The Conn Smythe Trophy is awarded annually to the “player judged most valuable to his team during the National Hockey League’s Stanley Cup playoffs” and is selected by members of the Professional Hockey Writers’ Association at the conclusion of the deciding game of the Stanley Cup finals. The current holder of the trophy is Evgeni Malkin of the Pittsburgh Penguins. Only three players have been awarded the Conn Smythe Trophy and the Hart Memorial Trophy (for most valuable player during the regular season) in the same year: the Boston Bruins’ Bobby Orr in 1970 and 1972, the Montreal Canadiens’ Guy Lafleur in 1977 and the Edmonton Oilers’ Wayne Gretzky in 1985.
But where does that leave us, the Washington Capitals fans? Cold and alone? No! Rock the Red has decided to nominate members of the Washington Capitals’ roster for each of the NHL’s awards, and pick a winner accordingly. The best part is you don’t even have to wait until the last game of the Stanley Cup playoffs to find out who wins!
In alphabetical order:
John Carlson 7 games, 1 goal, 4 points, +6, 20:14 TOI/G
Carlson looked right at home during the playoffs, rising to the challenge in every imaginable way. He saw more ice time than every Capital but Mike Green, Alex Ovechkin and Nicklas Backstrom – the trio of which the teams’ power play unit is comprised of. He tied for fourth on the roster in postseason scoring – on a team that had 4 of the top 21 scorers at the end of the regular season. His postseason pairings (74-3, 74-27) resulted in a +15 rating at the end of the series – more than the starting first line of Ovechkin (+5), Backstrom (+7) and Knuble (+2) combined. His game-tying tally with 1:21 remaining in Game Two was one of the biggest goals of the Capitals’ recent postseasons. Aside from poor positioning which resulted in the second Canadiens goal in Game Seven, his play was astounding.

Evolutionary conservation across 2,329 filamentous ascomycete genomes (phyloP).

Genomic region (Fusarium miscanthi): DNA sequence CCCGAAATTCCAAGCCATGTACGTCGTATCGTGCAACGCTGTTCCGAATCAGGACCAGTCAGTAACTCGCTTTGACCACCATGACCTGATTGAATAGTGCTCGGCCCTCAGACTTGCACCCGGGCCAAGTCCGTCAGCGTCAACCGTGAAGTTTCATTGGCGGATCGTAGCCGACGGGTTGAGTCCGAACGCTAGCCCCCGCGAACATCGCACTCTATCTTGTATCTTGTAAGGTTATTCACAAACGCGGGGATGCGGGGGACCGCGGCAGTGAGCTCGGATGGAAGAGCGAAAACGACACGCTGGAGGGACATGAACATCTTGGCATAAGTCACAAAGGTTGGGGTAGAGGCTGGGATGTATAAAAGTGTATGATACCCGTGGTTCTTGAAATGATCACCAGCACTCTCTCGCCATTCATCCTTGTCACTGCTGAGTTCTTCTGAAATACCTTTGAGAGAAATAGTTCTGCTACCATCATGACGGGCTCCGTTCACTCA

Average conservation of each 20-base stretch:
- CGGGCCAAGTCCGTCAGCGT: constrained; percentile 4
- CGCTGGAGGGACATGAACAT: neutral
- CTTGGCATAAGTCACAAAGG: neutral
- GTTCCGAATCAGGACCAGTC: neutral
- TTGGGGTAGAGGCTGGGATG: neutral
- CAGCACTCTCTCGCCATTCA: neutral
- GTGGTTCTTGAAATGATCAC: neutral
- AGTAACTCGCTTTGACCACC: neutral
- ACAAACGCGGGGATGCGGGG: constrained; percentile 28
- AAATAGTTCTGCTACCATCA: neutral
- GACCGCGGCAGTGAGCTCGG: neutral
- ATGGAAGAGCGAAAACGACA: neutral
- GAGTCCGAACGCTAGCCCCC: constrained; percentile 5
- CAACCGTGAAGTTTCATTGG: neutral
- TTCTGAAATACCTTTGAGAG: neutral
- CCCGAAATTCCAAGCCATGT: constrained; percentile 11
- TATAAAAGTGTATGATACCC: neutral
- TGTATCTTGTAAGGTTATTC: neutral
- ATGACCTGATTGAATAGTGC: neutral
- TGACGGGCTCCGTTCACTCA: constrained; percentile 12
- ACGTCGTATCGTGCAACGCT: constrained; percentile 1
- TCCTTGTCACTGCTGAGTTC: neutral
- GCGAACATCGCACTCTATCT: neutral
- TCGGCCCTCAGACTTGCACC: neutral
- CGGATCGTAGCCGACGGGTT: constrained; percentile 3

Eric Fehr 7 games, 3 goals, 4 points, +2, 11:24 TOI/G
Fehr finished the postseason third on the roster in goals, behind Alex Ovechkin and Nicklas Backstrom (each with 5), and fourth on the team in postseason points, behind Ovechkin (10), Backstrom (9), and Mike Knuble (6). Fehr’s goals came at pivotal moments; cutting Montreal’s lead in half while facing a 2-0 deficit in Game Two, keeping the foot on the Habs throat (and stifling any shift in momentum) while leading 2-0 in Game Three, and spoiling Halak’s shutout bid while down 3-0 in the third period of Game Six. Fehr was a strong contributor on the third line adding shots (20), hits (6), blocked shots (3), strong checking and creating offensive opportunities for himself and his line mates – even while taking the second lowest number of shifts (110) and seeing the second lowest total ice time (79:51) of Caps that played all seven games.
Boyd Gordon 6 games, 1 goal, 2 points, +2, 11:01 TOI/G
Gordon was able to combat the Capitals’ power play lack of scoring by being the center of two shorthanded goals in Games Three and Four. His shorty in Game Three was the first goal for the Caps’ in nearly 54 minutes, and led to three goals in 7:27 which chased Jaroslav Halak from the contest. His assist on Mike Knuble’s shorty in Game Four changed the momentum of the game, allowing the Capitals to cash in on four unanswered goals. In addition to finishing +2 in 14:43 SH TOI, Gordon raised his game and added 11 shots on goal and take a team high 67.9% of his draws in the face-off circle. 8 hits, 2 blocked shots, 2 takeaways, and not being whistled for a penalty rounded out Gordon’s stellar postseason.
Honorable Mention: Nicklas Backstrom 7 games, 5 goals, 9 points, +7, 21:03 TOI/G
And your winner, pretending that the Washington Capitals are the only team in the NHL, and we are the sole voters in the PHWA: (drumroll, please) John Carlson!
Former Washington Capitals’ Conn SmytheTrophy winners: None